Oscar Mercado, Cleveland Indians

During his days as a prospect, Oscar Mercado was a toolsy yet unfinished product. There was plus speed but the baserunning skills needed a lot of refinement. For his minor league career, Mercado swiped 210 bags in 626 games, but at only a 71.4% success rate. Granted, that rate went up over time. Mercado was successful on 75.5% of his 49 attempts in 2018 and 82.4% on 17 attempts before his promotion to Cleveland this season. Certainly much better than the 62.3% and 66.7% he was at in 2016 and 2017 respectively. During his time with Cleveland this year, that rate stayed high at 78.9%.

So, we’ve established the speed upside here is finally coming to fruition, but what about the rest of the package? Mercado never was a big power guy during his minor league career but did flash average raw power that should translate into the 15-20 range more often than not with maybe some seasons in the low 20’s. The hit tool was what lagged behind, grading out at a 45. That’s due to his subpar contact skills. The approach isn’t too bad and Mercado has kept his strikeout rate under 20% in the minors, but I’m still not sure he exceeds the .250-.260 range in the Majors. But still, .250/15/30 is a nice little package to target in the middle rounds with the potential for a little more category juice as well. Just don’t go hog wild on him in dynasty formats.

Mike Yastrzemski, San Francisco Giants

As a Red Sox fan, the name Yastrzemski will always hold a special place in my heart, even if Yaz retired before I was born. Now we have his grandson making a name for himself on the other side of the country. I’m not sure any of us imagined that Mike Yastrzemski would break out for 21 home runs in 107 games as a 28-year-old rookie. His previous career-high was 15 in 101 games back when he was still in the Baltimore system.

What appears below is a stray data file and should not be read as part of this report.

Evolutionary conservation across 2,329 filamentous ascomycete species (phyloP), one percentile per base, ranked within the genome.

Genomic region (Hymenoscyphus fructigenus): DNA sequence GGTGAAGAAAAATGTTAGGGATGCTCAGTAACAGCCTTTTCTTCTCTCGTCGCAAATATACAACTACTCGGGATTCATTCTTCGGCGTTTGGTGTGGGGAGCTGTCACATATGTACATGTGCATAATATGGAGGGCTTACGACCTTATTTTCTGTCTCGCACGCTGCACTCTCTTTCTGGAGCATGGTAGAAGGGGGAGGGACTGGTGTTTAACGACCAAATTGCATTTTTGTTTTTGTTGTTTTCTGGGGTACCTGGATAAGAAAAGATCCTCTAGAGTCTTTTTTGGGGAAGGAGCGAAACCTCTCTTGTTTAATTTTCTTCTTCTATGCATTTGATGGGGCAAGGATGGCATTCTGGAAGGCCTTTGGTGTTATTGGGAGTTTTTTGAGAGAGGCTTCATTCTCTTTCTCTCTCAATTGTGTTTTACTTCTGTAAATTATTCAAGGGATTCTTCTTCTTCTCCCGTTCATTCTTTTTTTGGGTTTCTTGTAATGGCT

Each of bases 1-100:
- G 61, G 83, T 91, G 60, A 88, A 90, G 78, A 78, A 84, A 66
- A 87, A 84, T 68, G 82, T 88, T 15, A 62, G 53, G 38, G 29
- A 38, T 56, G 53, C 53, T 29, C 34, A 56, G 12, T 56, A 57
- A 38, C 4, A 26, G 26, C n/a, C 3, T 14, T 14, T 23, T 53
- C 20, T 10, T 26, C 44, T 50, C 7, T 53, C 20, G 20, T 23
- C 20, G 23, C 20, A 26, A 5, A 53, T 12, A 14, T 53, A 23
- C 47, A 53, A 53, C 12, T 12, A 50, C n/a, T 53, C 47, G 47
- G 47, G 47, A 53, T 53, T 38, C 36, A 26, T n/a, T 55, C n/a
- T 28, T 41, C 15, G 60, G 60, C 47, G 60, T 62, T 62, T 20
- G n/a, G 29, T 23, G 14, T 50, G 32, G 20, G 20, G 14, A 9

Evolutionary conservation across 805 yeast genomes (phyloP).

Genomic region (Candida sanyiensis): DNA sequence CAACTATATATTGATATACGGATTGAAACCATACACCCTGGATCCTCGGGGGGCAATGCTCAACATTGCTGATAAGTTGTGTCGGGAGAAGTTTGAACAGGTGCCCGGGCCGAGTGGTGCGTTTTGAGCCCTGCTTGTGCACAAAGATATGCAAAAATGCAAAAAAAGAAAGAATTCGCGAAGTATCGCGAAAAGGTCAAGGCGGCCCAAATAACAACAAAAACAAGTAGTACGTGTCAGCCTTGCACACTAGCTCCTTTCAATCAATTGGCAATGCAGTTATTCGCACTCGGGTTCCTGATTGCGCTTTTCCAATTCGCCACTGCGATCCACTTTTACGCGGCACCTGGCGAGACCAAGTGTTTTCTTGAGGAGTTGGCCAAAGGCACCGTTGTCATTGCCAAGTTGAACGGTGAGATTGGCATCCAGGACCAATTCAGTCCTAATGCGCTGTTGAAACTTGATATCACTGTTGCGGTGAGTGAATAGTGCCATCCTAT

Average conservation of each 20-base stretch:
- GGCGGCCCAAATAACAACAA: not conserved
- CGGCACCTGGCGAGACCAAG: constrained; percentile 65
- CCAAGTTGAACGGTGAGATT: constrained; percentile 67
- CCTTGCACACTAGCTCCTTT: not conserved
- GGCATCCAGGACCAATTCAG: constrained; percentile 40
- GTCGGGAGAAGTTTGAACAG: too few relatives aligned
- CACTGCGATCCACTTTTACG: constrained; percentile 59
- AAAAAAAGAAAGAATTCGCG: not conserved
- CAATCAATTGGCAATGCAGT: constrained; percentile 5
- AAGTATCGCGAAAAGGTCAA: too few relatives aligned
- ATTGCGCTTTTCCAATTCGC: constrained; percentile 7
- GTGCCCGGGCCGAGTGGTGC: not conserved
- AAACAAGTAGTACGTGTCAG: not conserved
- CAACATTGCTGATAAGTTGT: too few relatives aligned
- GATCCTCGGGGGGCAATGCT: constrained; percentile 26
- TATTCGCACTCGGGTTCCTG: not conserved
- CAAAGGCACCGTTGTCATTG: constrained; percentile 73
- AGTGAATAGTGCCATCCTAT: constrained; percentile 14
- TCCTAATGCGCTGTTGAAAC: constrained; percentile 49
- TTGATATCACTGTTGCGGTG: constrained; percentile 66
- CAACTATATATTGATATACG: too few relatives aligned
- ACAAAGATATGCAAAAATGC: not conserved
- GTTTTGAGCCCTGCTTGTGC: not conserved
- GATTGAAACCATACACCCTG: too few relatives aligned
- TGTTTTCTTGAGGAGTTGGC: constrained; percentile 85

Baby Yaz was one of those prospects that stalled in the high minors. He reached Double-A back in 2014 but then spent the next four years splitting time between Double-A and Triple-A before getting the call to San Francisco. As productive as his rookie campaign was, and how nice a story it was, I’m not investing heavily in Yastrzemski longterm. He has the skills to hit .270 or so with 25 home runs, but that’s a profile you can find quite easily these days.

Sam Hilliard, Colorado Rockies

Oh great, another Colorado rookie. I know what you’re thinking. Trust me, I know. The recent track record in Colorado is not great. At least, not initially. Both Ryan McMahon and Garrett Hampson struggled to find their footing in the Majors, both in terms of playing time and production. It’s just now that both of them are starting to really make an impact. Sam Hilliard wasn’t on the same level as these guys, including Brendan Rodgers, as a prospect, but when looking at his offensive tools, there’s plenty to like. Combined between Triple-A and the Majors, Hilliard cranked 42 dingers and stole 24 bags. That power/speed profile has always been there throughout his minor league career with the power really coming on this season. Yes, during the power revolution happening around the baseball universe.